As you might expect from a band who have a certain Devin Townsend on board to mix their album, Contrive don’t hang about when it comes to asserting their authority as a band not to be trifled with and sure enough the opening track to ‘the internal dialogue’ is a blistering, melodic, well written and beautifully produced attack on the senses.
Of course, opening with such a strong track can be a double-edged sword, particularly if you fail to follow on from the initial momentum gained, but happily Contrive have no such problems and their eight track album is an unqualified success. While the first track ‘is this the way’ offers a pure, pummelling adrenalin rush, the mid section of the song sees the band experiment with ambient textures and atmospheric sounds to great effect lending greater weight to the heavy passages that bookend the track and allowing the composition to breathe and develop rather than race through to a sweaty, but ultimately unfulfilling, climax. Having grabbed your attention, then, the band launch a percussive attack with ‘both sides all lies’ which vocally has more than a little in common with Devin’s erstwhile outfit Strapping young lad but musically offers a more heavy metal approach than the industrial chaos SYL chose to unleash. Interestingly it is the bass that shines here above all else with Tim Stahlmann offering up beautifully fluid runs while drummer Andrew Haug unleashes fill-after-fill marking him out as a way-above-average sticksman. ‘This time last week’ continues the run of amazing songs while Paul Haug’s vocals are increasingly impassioned and you’re left wondering how on earth a three-piece band can be so damned loud. It’s a powerful performance and those in search of a new band to appreciate could do far worse than checking out Contrive before they truly take off, as they are sure to do if they continue to unleash work of this quality.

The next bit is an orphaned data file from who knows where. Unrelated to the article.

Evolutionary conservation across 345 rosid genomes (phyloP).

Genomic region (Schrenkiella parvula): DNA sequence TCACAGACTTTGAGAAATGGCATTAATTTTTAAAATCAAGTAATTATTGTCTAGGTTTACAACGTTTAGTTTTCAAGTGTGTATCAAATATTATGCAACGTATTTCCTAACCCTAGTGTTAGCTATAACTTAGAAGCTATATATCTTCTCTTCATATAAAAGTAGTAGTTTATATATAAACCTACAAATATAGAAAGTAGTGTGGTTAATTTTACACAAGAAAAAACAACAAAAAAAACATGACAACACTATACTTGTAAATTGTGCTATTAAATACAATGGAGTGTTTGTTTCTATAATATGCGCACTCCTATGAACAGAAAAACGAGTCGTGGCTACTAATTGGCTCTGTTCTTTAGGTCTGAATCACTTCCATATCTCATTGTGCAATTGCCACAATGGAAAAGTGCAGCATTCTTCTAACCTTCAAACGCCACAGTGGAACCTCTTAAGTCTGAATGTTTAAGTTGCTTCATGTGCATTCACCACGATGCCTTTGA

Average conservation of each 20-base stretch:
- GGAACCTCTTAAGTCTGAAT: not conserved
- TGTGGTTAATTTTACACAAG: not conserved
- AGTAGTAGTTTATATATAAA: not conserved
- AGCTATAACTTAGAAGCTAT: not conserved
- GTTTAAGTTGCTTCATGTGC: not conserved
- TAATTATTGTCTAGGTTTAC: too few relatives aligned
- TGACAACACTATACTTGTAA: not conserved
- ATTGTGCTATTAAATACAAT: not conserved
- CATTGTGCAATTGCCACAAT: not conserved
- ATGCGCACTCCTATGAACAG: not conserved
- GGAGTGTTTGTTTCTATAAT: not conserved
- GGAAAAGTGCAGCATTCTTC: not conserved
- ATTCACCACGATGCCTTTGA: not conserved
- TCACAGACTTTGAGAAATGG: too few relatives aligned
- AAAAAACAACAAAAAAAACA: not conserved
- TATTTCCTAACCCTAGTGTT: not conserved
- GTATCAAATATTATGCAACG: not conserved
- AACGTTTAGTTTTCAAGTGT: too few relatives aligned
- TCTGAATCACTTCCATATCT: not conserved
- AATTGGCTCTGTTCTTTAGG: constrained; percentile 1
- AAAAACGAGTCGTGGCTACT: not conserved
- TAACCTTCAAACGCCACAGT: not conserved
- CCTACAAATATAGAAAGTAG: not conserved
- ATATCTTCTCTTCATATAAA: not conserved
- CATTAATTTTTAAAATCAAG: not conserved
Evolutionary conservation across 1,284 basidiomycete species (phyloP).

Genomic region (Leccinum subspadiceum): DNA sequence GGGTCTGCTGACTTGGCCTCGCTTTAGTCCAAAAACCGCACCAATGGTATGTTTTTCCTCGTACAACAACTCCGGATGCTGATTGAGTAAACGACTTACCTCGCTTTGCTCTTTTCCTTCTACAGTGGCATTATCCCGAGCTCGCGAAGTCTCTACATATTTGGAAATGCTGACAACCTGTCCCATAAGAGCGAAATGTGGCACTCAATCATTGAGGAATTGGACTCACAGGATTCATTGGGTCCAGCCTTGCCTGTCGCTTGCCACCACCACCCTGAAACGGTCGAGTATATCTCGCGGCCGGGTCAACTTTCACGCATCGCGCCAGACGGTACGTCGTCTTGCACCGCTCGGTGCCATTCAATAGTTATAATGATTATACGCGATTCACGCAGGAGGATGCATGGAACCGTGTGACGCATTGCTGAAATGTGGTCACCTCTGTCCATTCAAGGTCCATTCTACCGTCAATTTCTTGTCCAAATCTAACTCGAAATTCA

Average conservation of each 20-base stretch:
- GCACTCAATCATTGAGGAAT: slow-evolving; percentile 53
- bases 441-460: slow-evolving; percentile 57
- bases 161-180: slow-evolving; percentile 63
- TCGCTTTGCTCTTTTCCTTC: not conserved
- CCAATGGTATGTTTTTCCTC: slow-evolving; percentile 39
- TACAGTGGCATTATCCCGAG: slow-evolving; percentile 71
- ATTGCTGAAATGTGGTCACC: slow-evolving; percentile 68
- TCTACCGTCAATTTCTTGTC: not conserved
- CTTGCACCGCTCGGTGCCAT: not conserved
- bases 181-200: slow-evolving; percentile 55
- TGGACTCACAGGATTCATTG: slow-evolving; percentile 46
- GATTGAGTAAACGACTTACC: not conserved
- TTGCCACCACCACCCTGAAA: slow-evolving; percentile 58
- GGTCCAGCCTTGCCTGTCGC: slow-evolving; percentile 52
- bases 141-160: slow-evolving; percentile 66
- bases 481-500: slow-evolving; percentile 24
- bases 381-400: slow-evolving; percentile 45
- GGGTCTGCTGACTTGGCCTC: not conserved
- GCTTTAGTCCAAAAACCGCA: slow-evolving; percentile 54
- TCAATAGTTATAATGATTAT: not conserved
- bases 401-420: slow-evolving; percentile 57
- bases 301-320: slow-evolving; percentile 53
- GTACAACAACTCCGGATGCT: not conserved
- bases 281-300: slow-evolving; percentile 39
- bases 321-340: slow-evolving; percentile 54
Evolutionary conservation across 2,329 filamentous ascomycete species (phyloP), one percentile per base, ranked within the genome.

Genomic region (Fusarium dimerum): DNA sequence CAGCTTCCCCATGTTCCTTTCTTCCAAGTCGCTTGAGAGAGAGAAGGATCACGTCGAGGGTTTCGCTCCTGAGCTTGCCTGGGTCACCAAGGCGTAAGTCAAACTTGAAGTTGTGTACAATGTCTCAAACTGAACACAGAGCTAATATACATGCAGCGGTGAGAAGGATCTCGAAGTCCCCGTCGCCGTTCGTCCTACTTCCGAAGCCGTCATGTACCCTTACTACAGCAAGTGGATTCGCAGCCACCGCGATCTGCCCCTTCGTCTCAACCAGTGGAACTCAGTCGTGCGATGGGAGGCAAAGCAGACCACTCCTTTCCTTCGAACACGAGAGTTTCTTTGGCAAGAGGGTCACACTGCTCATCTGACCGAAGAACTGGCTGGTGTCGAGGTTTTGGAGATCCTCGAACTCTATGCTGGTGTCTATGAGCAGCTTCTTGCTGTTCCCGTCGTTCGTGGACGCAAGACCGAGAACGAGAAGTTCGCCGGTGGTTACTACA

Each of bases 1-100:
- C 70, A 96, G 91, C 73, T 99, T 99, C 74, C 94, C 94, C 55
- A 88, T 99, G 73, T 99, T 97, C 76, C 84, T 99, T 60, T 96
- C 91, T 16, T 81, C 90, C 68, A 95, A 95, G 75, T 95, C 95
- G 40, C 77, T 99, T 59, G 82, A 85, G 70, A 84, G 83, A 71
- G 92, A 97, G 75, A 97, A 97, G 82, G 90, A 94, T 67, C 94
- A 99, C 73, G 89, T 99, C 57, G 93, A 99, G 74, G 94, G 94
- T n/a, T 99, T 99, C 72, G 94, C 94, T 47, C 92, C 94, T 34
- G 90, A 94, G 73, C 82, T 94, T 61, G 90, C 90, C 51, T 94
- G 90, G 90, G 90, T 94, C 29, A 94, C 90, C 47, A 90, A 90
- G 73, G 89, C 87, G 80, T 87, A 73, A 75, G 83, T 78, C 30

Altering the pace significantly is the beautiful ‘spirits alive’ which captures SYL’s unnerving ability to make a track that is both unapologetically heavy and unashamedly melodic (recall, for example, the remarkable ‘love?’ which coupled battering-ram riffs with gorgeous vocal harmonies and you’re in the right ballpark). It’s a firm highlight of the album and showcases the band’s grasp of dynamics and Paul Haug’s understated but skilful guitar playing. ‘Hope’ is another track that takes time to grow, harnessing the power of electronics to augment a track and providing a melody that encourages the hope of the title. ‘Confusions way’, however, is not so forgiving with a punishing riff kicking things back into gear and Paul sounding ever more enraged. ‘The internal dialogue’ is something of an oddity – a song that questions (as the title might suggest) the very nature of the singer and which sees the band throwing string sections and acoustic guitar at the mix. It’s a brave song which works thanks to the courage and determination of the band and the excellent musicianship throughout, particularly as the band neatly shift gear towards the end and launch into a frenzied assault that leaves you feeling just a touch battered by the end. ‘Lessening life’ closes this all-too-brief album and it’s notable that there is not a single moment of ‘filler’ here, with every track proving worthy to have made the cut and it’s no surprise that Devin chose to lend his skills to the album as the band are a bright, talented hope for the future of heavy rock music.
Overall contrive provide an eclectic, exciting, musically challenging second album that hints at a love of SYL, fear factory and tool while ultimately sounding like no-one but themselves. You can find the band at their myspace page and I would recommend you check them out now before they go super-nova. A fantastic album that deserves to be heard far and wide.